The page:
© Reuters. FILE PHOTO: The logo of Woodside Petroleum, Australia's leading independent oil and gas company, adorns a billboard displayed at an investor briefing in Sydney, Australia on May 23, 2018. REUTERS / David Gray / file photo
From Sonali Paul
MELBOURNE (Reuters) – BHP Group has agreed to sell its petroleum business to Woodside (OTC 🙂 Petroleum in a merger to create a top 10 independent oil and gas producer valued at A $ 38.5 billion ($ 28 billion). USD) with growth capabilities in Australia and America.
BHP's exit from petroleum, which accounted for only 5% of its annual profits, is accelerating its exit from fossil fuels under pressure from environmentally conscious investors. However, Mike Henry, CEO of BHP, said the company remains committed to metallurgical coal in steel making.
BHP shareholders will be paid in Woodside shares, giving BHP investors a 48% stake in the merged group.
This effectively estimates BHP's petroleum division at about A $ 18.5 billion ($ 13 billion) as of Tuesday's close of trading, which is roughly in the middle of analyst ratings of between $ 10 billion and $ 17 billion.
For Woodside, the deal is transformative, doubling its production, expanding its footprint in liquefied gas, removing the main barrier to its $ 12 billion gas project in Scarborough, and offering it near-term growth options in the Gulf of Mexico.
BHP's assets, including aging assets on Bass Strait, Australia, where the petroleum business originated, will generate cash that will help Woodside fund the Scarborough project and Gulf of Mexico developments.
"Woodside's combination with BHP's oil and gas business results in a stronger balance sheet, increased cash flow and sustained financial strength to fund planned developments in the near future and new energy sources in the future," said Meg O'Neill , Chief Executive of Woodside, in a statement.
"We will have more freedom of choice where we invest and can prioritize the highest return opportunities," she told analysts.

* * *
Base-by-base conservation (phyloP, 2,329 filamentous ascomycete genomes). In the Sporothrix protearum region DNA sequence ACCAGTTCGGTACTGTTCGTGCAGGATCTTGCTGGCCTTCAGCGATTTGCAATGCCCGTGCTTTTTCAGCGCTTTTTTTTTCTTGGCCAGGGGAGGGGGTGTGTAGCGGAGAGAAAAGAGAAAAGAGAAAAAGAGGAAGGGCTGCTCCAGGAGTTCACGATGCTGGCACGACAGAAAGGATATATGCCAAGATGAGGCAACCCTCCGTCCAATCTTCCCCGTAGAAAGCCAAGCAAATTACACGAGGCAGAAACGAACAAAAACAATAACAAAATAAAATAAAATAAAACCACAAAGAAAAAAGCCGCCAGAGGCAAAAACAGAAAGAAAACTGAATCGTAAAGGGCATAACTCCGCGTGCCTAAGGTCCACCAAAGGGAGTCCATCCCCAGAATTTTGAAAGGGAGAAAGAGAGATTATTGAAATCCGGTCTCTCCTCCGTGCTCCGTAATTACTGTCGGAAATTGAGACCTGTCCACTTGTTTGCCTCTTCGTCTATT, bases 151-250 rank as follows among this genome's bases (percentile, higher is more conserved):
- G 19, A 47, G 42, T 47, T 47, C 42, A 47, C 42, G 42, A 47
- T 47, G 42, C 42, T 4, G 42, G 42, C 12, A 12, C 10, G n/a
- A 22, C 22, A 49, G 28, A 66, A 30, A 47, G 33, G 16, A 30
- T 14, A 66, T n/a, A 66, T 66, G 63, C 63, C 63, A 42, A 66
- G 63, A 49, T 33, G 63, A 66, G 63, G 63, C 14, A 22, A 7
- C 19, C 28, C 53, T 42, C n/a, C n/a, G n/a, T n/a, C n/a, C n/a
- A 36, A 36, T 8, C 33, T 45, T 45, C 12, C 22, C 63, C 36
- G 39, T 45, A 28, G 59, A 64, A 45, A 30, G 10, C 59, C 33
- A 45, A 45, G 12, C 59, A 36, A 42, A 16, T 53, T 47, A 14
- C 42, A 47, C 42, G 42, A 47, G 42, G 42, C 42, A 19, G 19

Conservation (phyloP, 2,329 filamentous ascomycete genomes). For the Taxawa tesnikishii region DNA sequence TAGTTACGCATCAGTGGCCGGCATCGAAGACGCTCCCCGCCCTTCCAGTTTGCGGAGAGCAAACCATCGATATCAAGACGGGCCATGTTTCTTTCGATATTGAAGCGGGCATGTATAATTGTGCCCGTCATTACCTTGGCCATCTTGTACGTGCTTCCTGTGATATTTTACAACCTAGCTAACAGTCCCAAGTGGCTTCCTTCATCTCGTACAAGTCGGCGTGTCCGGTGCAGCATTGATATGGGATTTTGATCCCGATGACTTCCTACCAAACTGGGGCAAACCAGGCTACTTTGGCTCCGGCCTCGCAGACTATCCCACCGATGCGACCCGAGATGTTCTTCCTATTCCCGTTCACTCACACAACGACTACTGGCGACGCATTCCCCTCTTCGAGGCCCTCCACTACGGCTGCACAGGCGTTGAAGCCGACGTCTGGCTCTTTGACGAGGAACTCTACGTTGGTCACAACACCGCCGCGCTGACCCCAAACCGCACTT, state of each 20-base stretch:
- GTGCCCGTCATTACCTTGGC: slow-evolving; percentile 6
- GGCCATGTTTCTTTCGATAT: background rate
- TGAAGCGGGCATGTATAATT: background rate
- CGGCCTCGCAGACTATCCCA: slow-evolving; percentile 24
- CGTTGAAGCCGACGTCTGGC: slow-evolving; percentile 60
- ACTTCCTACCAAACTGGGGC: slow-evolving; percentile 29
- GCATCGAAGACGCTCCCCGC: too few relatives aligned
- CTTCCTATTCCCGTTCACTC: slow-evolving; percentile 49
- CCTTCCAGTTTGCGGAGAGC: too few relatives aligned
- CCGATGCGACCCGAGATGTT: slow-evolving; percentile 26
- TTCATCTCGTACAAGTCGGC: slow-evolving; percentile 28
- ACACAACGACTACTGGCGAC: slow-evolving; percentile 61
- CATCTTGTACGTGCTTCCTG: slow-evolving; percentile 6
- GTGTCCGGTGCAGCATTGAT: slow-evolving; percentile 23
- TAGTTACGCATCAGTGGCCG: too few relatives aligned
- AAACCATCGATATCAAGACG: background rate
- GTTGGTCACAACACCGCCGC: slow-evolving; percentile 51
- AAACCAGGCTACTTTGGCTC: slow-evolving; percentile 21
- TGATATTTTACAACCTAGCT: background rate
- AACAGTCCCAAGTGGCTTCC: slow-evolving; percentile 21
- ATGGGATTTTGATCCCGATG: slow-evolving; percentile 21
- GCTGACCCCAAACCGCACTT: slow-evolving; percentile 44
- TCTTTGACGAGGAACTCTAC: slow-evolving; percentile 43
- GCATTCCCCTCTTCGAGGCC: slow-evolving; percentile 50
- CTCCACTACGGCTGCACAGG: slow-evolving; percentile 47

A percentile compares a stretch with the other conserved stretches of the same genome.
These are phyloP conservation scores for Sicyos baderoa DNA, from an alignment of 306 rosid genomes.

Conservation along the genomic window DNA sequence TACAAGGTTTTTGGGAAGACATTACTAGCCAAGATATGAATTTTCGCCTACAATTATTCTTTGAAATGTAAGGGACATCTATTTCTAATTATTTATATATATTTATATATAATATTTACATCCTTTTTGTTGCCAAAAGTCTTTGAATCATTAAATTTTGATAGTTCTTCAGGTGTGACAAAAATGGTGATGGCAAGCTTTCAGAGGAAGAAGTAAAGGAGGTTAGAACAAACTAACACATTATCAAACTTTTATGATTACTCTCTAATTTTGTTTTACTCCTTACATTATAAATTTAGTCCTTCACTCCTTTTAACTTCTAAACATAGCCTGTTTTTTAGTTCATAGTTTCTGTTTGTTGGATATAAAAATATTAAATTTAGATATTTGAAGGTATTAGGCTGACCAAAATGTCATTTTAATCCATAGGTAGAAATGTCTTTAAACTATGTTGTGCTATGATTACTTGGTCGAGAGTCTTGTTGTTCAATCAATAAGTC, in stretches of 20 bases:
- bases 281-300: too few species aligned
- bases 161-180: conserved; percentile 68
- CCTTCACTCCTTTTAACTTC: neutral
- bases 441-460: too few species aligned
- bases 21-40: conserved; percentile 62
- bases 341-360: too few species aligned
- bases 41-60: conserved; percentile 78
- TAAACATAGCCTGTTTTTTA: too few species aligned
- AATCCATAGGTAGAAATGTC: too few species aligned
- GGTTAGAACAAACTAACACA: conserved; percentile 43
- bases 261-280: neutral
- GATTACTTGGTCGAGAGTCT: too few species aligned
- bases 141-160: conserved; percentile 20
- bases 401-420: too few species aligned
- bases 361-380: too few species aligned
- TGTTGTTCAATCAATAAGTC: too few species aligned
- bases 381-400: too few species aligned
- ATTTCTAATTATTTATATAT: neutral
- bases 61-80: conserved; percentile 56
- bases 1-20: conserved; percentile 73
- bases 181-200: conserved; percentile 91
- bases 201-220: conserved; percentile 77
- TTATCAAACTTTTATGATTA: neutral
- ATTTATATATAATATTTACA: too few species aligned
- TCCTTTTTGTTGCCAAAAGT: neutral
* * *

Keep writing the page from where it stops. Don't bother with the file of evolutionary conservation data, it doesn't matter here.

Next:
The merger quota did not include a premium on BHP's assets, she said.
The deal was announced at the same time that Woodside named O & # 39; Neill as CEO after serving as Deputy CEO. Some analysts had speculated that BHP's petroleum chief Geraldine Slattery would get the job.
"The proposed transaction reduces risk and supports Scarborough FID (final investment decision) later this year and allows for more flexible capital allocation," said O & # 39; Neill.
The companies said the merger would generate annual savings of more than $ 400 million from 2023, the year after the deal is expected to close.
Woodside plans to put the stock offering to the vote in the second quarter of 2022.
A major Woodside investor, Allan Gray Australia, has raised concerns about a deal, especially if it is a massive stock issue.
"It's very unlikely that shareholders would jump on this idea. We certainly wouldn't," Simon Mawhinney, chief investment officer of Allan Gray Australia, told Reuters last week.
O & # 39; Neill downplayed concerns that many BHP investors who don't want fossil fuels or an Australian stock could sell Woodside stock, saying there was already overlap between investors in the company and that it would have a secondary listing in London and New York consider helpful in keeping "high quality" investors on board. Analysts have raised concerns about the short-term retirement liabilities Woodside will inherit with BHP's stake in the Bass Strait oil and gas fields. Analysts have estimated that cost to be at least $ 2 billion, but O & # 39; Neill wouldn't provide any numbers.
"We feel good about the way we assessed the decommissioning requirement in determining the merger relationship," she said.
($ 1 = 1.3732 Australian dollars)